VOICE is specialized on EU issues and as such has very limited knowledge on OCHA' s funding mechanisms. However, the main challenges regarding bilateral funding (that may be similar to UN's architecture) lie in the fact that each bilateral donor works differently and with different sets of rules and requirements. For NGOs, this makes it difficult to identify funding opportunities and increases risks related to the management of different sets of funding portfolios. However, this diversity among donors can also be seen as an opportunity since it constitutes an essential part of the humanitarian ecosystem we are supporting, with each donor having specific expertise reflected in different funding streams and different focuses (thematic or geographical).

 

"In PRM, what are the possible durations of programs/project grants: 6 months, one year, or even more? And is there a need to co-finance?"
 - Humanitarian Coordinator, INGO, Belgium

Susan Kyle

PRM will define the timeframe and duration of activities in each unique Notice of Funding Opportunity (NOFO) announcement. Most PRM awards are for 12-month periods. However, PRM has the option of issuing NOFOs offering provisional approval for 24 or 36 month periods. Multi-year applications selected for funding by PRM will be funded in 12-month increments. Continued funding after the initial 12-month award is contingent upon available funding, strong performance, and continued need. Co-financing is not a requirement, but PRM welcomes projects that have multiple sources of funding.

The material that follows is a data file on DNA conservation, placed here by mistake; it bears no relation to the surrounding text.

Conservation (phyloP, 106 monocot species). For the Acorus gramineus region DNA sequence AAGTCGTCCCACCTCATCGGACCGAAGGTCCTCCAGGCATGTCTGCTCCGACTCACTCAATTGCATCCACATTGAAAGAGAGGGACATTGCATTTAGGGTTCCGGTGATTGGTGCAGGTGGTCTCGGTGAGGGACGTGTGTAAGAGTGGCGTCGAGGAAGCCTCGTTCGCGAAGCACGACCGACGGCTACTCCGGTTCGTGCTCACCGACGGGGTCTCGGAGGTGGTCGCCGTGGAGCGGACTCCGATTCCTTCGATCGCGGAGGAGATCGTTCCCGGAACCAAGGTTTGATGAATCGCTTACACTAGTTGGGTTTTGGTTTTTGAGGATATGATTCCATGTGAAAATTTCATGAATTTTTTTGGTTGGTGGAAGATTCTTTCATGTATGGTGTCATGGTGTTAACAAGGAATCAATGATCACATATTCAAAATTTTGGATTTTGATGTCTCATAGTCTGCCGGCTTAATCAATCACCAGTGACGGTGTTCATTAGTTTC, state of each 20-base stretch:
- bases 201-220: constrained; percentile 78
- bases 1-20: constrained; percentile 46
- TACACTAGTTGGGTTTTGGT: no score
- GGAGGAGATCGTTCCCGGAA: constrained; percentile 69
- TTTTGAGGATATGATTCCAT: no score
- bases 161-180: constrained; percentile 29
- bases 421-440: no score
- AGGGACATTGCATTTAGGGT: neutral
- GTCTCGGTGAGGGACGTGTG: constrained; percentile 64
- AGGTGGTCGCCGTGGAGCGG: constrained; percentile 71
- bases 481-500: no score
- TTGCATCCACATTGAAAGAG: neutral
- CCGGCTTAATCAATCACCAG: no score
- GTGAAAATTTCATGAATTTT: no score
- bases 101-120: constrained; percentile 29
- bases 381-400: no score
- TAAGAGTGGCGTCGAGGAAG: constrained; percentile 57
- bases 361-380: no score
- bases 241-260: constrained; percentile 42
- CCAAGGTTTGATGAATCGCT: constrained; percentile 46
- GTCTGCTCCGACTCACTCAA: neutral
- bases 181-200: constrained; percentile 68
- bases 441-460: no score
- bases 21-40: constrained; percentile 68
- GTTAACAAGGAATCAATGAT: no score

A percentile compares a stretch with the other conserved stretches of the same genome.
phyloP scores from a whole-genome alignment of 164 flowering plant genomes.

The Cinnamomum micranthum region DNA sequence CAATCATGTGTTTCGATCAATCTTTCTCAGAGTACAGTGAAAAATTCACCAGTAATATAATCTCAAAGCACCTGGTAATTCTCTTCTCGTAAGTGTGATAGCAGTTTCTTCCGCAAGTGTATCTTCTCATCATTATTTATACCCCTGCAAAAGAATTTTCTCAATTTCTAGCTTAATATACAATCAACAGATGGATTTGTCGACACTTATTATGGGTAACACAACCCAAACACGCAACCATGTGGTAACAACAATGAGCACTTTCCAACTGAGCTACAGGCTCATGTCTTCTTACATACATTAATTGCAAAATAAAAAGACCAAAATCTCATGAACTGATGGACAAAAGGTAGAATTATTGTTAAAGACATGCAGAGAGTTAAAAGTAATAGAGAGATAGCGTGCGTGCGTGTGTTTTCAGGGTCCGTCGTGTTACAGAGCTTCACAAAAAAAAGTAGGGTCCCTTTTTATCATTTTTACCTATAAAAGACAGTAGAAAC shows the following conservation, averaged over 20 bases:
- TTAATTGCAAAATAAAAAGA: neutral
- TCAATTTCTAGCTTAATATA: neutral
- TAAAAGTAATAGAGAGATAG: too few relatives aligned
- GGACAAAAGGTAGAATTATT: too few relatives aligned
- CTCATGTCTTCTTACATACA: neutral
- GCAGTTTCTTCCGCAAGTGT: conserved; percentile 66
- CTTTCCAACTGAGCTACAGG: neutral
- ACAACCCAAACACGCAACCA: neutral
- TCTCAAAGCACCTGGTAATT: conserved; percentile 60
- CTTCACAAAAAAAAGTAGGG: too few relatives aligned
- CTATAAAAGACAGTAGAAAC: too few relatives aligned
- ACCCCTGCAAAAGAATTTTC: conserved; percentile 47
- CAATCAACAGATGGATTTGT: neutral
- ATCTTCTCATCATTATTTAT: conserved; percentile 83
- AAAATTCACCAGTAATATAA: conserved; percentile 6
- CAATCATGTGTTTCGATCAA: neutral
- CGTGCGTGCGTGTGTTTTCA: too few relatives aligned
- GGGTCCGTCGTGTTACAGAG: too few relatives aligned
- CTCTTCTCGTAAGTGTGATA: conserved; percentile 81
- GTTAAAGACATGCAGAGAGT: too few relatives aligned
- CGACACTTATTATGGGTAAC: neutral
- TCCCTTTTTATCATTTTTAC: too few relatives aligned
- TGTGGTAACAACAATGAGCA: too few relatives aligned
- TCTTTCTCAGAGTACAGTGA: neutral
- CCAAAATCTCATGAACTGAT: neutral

In the financial year of 2016, PRM provided $254 million to NGOs for overseas humanitarian assistance, accounted for 9% of PRM’s overall overseas assistance. Among PRM’s top NGO recipients for overseas assistance include the International Rescue Committee, International Medical Corps, Catholic Relief Services, and the Danish Refugee Council. Please see PRM’s FY 2016 Summary of Major Activities for more information.

 

"What is the difference between the Office of U.S. Foreign Disaster Assistance (OFDA) and PRM in terms of funding and partner procedures?"
 - Humanitarian Emergencies Manager, INGO, Belgium

Susan Kyle